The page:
IAN RITTER: How is capital best invested now? And are you looking at any distressed opportunities? LEO S. ULLMAN: We haven’t seen much distress. What we see is an occasional developer who is unable to come up with the equity needed to do a deal because these days, they have to put up at least 30% of the costs upfront and many developers are stretched. Development is an opportunity, where we can come in after most of the entitlements and some preleasing is in place, and jump in with 90% to 95% of the monies required and get a very nice return. MICHAEL A. CARROLL: For us, capital is best invested in the exist- ing asset base. We’ve had 2. 5 million square feet of big-box vacancy come back in our portfolio alone. Our most compelling investment of capital dollars is to drive occupancy, fill those boxes and cure co- tenancies that we could have had as a result.
BERNARD J. HADDIGAN: On the distress side, there’s a tremendous amount of struggle going on, but it’s not converting to REO.
There’s $1.3 trillion of CMBS debt coming due between now and the
end of 2013. There’s several hundred billion this year alone. Most of
this is just being worked out.
On the retail transaction side, the safe, best-of-class, infill in major
markets is very popular, and they’re still getting premium pricing
relative to what’s going on in the marketplace. Net lease deals are still
very active. They’re very low-risk, low-yield deals where it’s very easy
to understand the income stream and underwrite the rents.
RITTER: How does the lack of new development affect your
ELISE JAFFE: For most of our stores, we would do new deals. We
love those big power strips, with the right
anchors and the right deal and right location,
of course. It was a great formula and it worked
for a long time. We are now aggressively pursu-
ing second and third generation space—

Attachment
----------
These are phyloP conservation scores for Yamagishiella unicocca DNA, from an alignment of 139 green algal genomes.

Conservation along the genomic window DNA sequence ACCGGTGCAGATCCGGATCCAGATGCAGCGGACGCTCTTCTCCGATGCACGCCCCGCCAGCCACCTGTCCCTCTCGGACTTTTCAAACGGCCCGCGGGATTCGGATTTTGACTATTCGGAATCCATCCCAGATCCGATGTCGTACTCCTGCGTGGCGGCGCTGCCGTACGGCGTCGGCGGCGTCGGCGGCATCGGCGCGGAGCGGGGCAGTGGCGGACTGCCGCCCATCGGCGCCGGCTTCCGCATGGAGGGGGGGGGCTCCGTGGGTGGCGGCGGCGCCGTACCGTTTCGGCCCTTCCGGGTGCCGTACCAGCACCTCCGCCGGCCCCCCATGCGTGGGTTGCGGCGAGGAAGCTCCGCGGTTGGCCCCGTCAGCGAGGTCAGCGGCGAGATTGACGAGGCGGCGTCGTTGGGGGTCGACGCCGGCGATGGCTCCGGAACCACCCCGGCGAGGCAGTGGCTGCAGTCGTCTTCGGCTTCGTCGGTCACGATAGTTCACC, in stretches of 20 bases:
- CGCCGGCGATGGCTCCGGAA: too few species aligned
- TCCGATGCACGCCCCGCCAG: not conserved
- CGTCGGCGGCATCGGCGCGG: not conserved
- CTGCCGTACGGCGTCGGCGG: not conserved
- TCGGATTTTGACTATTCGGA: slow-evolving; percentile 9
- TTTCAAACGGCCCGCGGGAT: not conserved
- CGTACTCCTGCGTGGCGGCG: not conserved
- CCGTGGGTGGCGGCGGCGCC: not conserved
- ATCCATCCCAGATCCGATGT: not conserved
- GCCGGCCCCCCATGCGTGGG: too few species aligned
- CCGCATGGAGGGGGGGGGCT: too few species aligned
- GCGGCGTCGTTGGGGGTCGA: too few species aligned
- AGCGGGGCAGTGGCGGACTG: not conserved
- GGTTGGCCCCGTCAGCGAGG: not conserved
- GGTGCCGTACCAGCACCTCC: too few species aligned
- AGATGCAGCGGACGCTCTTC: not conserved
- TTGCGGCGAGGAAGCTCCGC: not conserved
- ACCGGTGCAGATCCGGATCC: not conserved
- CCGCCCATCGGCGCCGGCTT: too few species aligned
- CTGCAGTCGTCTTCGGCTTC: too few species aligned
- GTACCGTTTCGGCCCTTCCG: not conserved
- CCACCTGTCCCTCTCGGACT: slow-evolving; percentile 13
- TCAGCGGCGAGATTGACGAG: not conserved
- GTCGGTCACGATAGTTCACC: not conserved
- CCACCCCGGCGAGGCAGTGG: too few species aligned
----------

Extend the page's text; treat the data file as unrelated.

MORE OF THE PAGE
empty boxes that are finally being split up.
By the same token, we’ve got developers
who are looking to their existing portfolios
and improving their centers. A lot of those
locations are viable, and with the retenanting
that’s happening, even more viable.
ULLMAN: There is development going on.
The problem is it’s limited to certain types of
properties—freestanding drugstores, conve-
nience-type properties with a service station
and some food, supermarkets—they’re all
looking to expand and doing relatively well.
CARROLL: It’s very small in comparison to
what it was though. Certainly all of the big
anchors have cut their store counts back.
Supermarkets are the one area where there’s
been expansion; this is the kind of market that
defensive anchors do well in.
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RITTER: Is anyone surprised that some chains
are ramping up now?
JAFFE: The value segment of retail is expanding, whether it’s TJX Cos. and any of their
concepts, or us, or Walmart and Target. We
still believe what we do is good and effective,
so we’re actually trying to position ourselves.
There’s no capital issue. I can finance as much
as I can find. I just can’t find enough to do.
CARROLL: The value segment went through
a period where it was very difficult to forecast
sales. Now things are more stable and there
are great deals out there on space. That’s led
to more national players coming back into the
market. Nine or 10 months ago, it was mostly
ULLMAN: It’s a tenants’ world out there. A
decent tenant with a 50,000-square-foot
store—TJ Maxx, Marshalls, Bed Bath &
Beyond—is going to tell you how much
they’re going to pay. In many of these areas,
the depth has disappeared so the number
one and two retailers in a particular big-box
category will survive, but numbers three and
four may not.